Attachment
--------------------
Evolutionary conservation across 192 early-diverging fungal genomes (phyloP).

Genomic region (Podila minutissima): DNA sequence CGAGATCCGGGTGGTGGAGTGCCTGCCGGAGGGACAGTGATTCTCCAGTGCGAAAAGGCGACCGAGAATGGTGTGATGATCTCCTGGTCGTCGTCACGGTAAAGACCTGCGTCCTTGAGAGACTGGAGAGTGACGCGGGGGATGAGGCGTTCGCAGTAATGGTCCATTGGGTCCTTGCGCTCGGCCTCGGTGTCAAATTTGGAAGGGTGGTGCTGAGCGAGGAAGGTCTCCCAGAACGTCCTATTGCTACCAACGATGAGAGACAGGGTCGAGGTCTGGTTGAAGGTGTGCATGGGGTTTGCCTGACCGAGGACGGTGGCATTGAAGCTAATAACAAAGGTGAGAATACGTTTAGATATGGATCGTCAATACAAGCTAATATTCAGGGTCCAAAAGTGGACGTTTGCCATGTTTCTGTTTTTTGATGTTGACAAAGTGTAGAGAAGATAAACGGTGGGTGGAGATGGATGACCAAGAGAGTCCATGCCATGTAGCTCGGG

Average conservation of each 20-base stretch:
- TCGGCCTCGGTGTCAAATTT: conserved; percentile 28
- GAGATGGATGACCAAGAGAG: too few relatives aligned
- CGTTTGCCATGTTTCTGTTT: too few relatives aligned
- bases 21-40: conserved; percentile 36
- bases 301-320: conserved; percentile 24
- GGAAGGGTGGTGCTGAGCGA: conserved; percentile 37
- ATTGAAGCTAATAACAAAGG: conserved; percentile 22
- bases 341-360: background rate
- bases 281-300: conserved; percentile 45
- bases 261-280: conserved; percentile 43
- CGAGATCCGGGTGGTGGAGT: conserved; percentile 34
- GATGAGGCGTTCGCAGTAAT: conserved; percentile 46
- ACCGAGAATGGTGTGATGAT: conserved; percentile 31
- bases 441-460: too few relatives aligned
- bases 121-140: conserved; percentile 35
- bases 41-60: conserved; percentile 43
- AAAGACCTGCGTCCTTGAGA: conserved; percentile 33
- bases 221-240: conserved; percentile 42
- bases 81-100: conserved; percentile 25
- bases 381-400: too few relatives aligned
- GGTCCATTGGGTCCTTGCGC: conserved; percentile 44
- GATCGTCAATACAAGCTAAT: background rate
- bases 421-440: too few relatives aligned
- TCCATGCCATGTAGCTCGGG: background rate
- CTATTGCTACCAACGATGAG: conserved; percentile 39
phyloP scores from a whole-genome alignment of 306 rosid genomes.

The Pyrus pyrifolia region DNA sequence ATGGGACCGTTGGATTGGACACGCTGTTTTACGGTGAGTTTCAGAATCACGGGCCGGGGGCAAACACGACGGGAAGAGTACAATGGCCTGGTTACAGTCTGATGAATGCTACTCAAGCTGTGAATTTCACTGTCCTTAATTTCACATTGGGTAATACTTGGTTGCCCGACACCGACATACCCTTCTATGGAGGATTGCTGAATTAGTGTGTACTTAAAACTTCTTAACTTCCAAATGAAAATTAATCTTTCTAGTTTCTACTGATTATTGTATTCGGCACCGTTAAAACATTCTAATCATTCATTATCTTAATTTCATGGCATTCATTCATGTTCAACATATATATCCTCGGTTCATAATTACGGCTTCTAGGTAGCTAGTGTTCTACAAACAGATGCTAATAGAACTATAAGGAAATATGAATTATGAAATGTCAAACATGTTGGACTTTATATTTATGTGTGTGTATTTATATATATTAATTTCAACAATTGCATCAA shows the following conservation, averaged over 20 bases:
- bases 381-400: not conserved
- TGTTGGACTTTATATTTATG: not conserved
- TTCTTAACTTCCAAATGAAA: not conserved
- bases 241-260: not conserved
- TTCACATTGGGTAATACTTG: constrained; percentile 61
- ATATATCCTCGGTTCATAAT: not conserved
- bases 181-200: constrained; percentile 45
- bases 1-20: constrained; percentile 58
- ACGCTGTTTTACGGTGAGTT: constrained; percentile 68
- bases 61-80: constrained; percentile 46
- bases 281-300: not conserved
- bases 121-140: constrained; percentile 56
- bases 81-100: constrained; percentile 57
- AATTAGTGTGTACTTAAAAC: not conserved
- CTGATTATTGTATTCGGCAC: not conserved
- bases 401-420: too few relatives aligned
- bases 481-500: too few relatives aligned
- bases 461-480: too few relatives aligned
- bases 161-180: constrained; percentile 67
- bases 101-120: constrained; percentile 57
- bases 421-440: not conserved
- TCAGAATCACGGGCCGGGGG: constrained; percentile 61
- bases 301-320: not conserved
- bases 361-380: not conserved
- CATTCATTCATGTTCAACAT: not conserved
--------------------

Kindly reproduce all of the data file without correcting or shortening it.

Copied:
Evolutionary conservation across 192 early-diverging fungal genomes (phyloP).

Genomic region (Podila minutissima): DNA sequence CGAGATCCGGGTGGTGGAGTGCCTGCCGGAGGGACAGTGATTCTCCAGTGCGAAAAGGCGACCGAGAATGGTGTGATGATCTCCTGGTCGTCGTCACGGTAAAGACCTGCGTCCTTGAGAGACTGGAGAGTGACGCGGGGGATGAGGCGTTCGCAGTAATGGTCCATTGGGTCCTTGCGCTCGGCCTCGGTGTCAAATTTGGAAGGGTGGTGCTGAGCGAGGAAGGTCTCCCAGAACGTCCTATTGCTACCAACGATGAGAGACAGGGTCGAGGTCTGGTTGAAGGTGTGCATGGGGTTTGCCTGACCGAGGACGGTGGCATTGAAGCTAATAACAAAGGTGAGAATACGTTTAGATATGGATCGTCAATACAAGCTAATATTCAGGGTCCAAAAGTGGACGTTTGCCATGTTTCTGTTTTTTGATGTTGACAAAGTGTAGAGAAGATAAACGGTGGGTGGAGATGGATGACCAAGAGAGTCCATGCCATGTAGCTCGGG

Average conservation of each 20-base stretch:
- TCGGCCTCGGTGTCAAATTT: conserved; percentile 28
- GAGATGGATGACCAAGAGAG: too few relatives aligned
- CGTTTGCCATGTTTCTGTTT: too few relatives aligned
- bases 21-40: conserved; percentile 36
- bases 301-320: conserved; percentile 24
- GGAAGGGTGGTGCTGAGCGA: conserved; percentile 37
- ATTGAAGCTAATAACAAAGG: conserved; percentile 22
- bases 341-360: background rate
- bases 281-300: conserved; percentile 45
- bases 261-280: conserved; percentile 43
- CGAGATCCGGGTGGTGGAGT: conserved; percentile 34
- GATGAGGCGTTCGCAGTAAT: conserved; percentile 46
- ACCGAGAATGGTGTGATGAT: conserved; percentile 31
- bases 441-460: too few relatives aligned
- bases 121-140: conserved; percentile 35
- bases 41-60: conserved; percentile 43
- AAAGACCTGCGTCCTTGAGA: conserved; percentile 33
- bases 221-240: conserved; percentile 42
- bases 81-100: conserved; percentile 25
- bases 381-400: too few relatives aligned
- GGTCCATTGGGTCCTTGCGC: conserved; percentile 44
- GATCGTCAATACAAGCTAAT: background rate
- bases 421-440: too few relatives aligned
- TCCATGCCATGTAGCTCGGG: background rate
- CTATTGCTACCAACGATGAG: conserved; percentile 39
phyloP scores from a whole-genome alignment of 306 rosid genomes.

The Pyrus pyrifolia region DNA sequence ATGGGACCGTTGGATTGGACACGCTGTTTTACGGTGAGTTTCAGAATCACGGGCCGGGGGCAAACACGACGGGAAGAGTACAATGGCCTGGTTACAGTCTGATGAATGCTACTCAAGCTGTGAATTTCACTGTCCTTAATTTCACATTGGGTAATACTTGGTTGCCCGACACCGACATACCCTTCTATGGAGGATTGCTGAATTAGTGTGTACTTAAAACTTCTTAACTTCCAAATGAAAATTAATCTTTCTAGTTTCTACTGATTATTGTATTCGGCACCGTTAAAACATTCTAATCATTCATTATCTTAATTTCATGGCATTCATTCATGTTCAACATATATATCCTCGGTTCATAATTACGGCTTCTAGGTAGCTAGTGTTCTACAAACAGATGCTAATAGAACTATAAGGAAATATGAATTATGAAATGTCAAACATGTTGGACTTTATATTTATGTGTGTGTATTTATATATATTAATTTCAACAATTGCATCAA shows the following conservation, averaged over 20 bases:
- bases 381-400: not conserved
- TGTTGGACTTTATATTTATG: not conserved
- TTCTTAACTTCCAAATGAAA: not conserved
- bases 241-260: not conserved
- TTCACATTGGGTAATACTTG: constrained; percentile 61
- ATATATCCTCGGTTCATAAT: not conserved
- bases 181-200: constrained; percentile 45
- bases 1-20: constrained; percentile 58
- ACGCTGTTTTACGGTGAGTT: constrained; percentile 68
- bases 61-80: constrained; percentile 46
- bases 281-300: not conserved
- bases 121-140: constrained; percentile 56
- bases 81-100: constrained; percentile 57
- AATTAGTGTGTACTTAAAAC: not conserved
- CTGATTATTGTATTCGGCAC: not conserved
- bases 401-420: too few relatives aligned
- bases 481-500: too few relatives aligned
- bases 461-480: too few relatives aligned
- bases 161-180: constrained; percentile 67
- bases 101-120: constrained; percentile 57
- bases 421-440: not conserved
- TCAGAATCACGGGCCGGGGG: constrained; percentile 61
- bases 301-320: not conserved
- bases 361-380: not conserved
- CATTCATTCATGTTCAACAT: not conserved